How would you explain why the electron affinity of nitrogen is lower (less negative) than those of both carbon and oxygen?

1 Answer
Oct 27, 2015

Answer:

Here's what's going on.

Explanation:

A few important aspects about the sign used to express electron affinities.

Electron affinity is directly related to change in energy by the equation

#"E"."A". = -Delta"E"#

This means that if energy is released when an atom is added to the atom, i.e. #Delta"E"# is negative, the electron affinity will be positive.

Likewise, if energy is required to add an electron to an atom, i.e. #Delta"E"# is positive, then electron affinity will be negative.

#stackrel("---------------------------------------------------------------------------------------------------------")#

The key to why the electron affinity of nitrogen is actually negative lies with two factors

As you know, electron affinity tells you how much energy is relesed (hence the negative sign) when one mole of electrons is added to one mole of atoms in the gaseous state.

#"X" + "e"^(-) -> "X"^(-) + color(blue)("released energy")#

Now, for elements that share a period, atomic size decreases as you move from left to right. This happens because effective nuclear charge, which is a measure of what the net positive charge felt by the electrons is, increases.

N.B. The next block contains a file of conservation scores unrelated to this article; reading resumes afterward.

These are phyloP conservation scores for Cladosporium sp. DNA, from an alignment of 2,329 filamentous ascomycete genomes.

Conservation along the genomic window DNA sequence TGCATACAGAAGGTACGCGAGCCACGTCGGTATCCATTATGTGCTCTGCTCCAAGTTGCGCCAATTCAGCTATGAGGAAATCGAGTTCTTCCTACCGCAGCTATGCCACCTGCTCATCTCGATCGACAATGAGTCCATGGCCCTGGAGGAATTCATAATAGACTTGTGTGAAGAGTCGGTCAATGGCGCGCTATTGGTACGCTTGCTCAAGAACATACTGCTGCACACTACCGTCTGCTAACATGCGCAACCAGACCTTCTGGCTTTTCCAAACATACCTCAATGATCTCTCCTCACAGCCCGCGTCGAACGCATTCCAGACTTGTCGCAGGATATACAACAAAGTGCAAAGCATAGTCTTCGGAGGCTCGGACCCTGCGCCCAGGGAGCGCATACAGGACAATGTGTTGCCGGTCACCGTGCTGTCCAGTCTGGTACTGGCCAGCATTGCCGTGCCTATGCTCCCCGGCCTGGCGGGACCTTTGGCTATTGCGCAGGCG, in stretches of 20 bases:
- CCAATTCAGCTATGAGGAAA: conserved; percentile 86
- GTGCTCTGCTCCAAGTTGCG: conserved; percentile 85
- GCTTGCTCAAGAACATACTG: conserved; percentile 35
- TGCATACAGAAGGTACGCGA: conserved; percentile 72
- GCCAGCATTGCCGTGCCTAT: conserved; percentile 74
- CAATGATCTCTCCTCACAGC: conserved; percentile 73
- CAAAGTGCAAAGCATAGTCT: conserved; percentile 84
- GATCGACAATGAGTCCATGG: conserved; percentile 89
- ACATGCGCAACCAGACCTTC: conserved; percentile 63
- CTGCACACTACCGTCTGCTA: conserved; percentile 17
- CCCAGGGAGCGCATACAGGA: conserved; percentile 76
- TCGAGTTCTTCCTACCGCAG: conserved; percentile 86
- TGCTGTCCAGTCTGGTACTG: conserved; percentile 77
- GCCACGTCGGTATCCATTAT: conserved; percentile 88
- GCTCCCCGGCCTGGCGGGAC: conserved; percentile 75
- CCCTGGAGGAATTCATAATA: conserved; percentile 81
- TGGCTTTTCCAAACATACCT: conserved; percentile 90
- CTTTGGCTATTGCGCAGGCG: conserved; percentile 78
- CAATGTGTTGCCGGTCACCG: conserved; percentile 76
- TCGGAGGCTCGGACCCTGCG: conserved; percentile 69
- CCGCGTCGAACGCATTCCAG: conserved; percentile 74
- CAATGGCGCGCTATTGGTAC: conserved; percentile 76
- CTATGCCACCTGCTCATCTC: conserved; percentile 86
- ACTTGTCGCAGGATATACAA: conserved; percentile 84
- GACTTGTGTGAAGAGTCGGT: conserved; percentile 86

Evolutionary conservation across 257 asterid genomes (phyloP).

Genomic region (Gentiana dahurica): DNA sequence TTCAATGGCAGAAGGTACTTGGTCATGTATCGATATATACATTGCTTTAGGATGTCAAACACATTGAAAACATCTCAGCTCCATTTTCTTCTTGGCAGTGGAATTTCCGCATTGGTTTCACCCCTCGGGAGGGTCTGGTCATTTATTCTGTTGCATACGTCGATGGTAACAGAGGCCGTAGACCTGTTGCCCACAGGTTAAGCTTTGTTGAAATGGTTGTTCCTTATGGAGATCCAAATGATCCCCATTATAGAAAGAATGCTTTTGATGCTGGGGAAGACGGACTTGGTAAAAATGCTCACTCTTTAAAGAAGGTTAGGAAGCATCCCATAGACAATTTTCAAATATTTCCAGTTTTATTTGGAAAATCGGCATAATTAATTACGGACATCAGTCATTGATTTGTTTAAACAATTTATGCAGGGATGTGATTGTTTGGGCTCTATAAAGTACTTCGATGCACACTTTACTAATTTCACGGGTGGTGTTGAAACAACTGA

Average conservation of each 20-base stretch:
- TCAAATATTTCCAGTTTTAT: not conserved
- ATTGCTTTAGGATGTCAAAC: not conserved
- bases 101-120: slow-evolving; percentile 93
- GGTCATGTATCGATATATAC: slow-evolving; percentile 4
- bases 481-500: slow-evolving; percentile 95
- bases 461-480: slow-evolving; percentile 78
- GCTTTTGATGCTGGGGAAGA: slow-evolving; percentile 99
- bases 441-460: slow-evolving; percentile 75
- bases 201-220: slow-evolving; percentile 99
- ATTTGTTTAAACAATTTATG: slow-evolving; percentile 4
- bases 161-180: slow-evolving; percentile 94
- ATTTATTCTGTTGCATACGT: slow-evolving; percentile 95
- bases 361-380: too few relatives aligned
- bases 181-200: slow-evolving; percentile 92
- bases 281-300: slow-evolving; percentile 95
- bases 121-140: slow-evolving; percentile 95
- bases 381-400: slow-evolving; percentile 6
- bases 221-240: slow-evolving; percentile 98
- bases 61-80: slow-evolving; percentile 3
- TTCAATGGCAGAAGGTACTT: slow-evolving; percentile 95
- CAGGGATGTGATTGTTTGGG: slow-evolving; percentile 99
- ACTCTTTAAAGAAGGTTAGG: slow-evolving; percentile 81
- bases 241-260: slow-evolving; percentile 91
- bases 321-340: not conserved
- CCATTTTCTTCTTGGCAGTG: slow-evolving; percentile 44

This implies that the atomic size of carbon will be a little bigger than that of nitrogen, which in turn will be a little bigger than that of oxygen.

I nessence, electron affinity tells you how "bad" an atom wants an incoming electron.

It goes without saying that the higher the effective nuclear charge, the more attracted to the nucleus an incoming electron will be, and the more negative the electron affinity of the atom will be.

Now, what happens when you need energy to add an electron to an atom?

#"Y" + "e"^(-) + color(red)("needed energy") -> "Y"^(-)#

In this case, electron affinity will be positive, but the value listed will be negative.

Take a look at the electron configurations of carbon, nitrogen, and oxygen

chemwiki.ucdavis.edu/Organic_Chemistry/Organic_Chemistry_With_a_Biological_Emphasis

http://www.chem.wisc.edu/deptfiles/genchem/sstutorial/Text5/Tx54/tx54.html

http://apchemrev.wikispaces.com/Lewis+Structures

In carbon's case, an incoming electron would be added to the empty #2p_z# orbital. This mens that it will encounter no repulsion from other electrons, since the orbital is empty.

On the other hand, in nitrogen's case, an incoming electron will be added to a #p# orbital that already contains an electron.

This means that the incoming electron will experience significant repulsion compared with when it's added to an empty orbital.

As a result, you need energy to add an electron to nitrogen, and hence its electron affinity is actually negative.

So why isn't this the case for oxygen, since an incoming electron would be added to an orbital that already contains an electron?

Because the effective nuclear charge overpowers this repulsion, and energy is being released when an electron is being added to oxygen, hence the electron affinity will be positive.

https://www.chem.tamu.edu/class/majors/tutorialnotefiles/trends.htm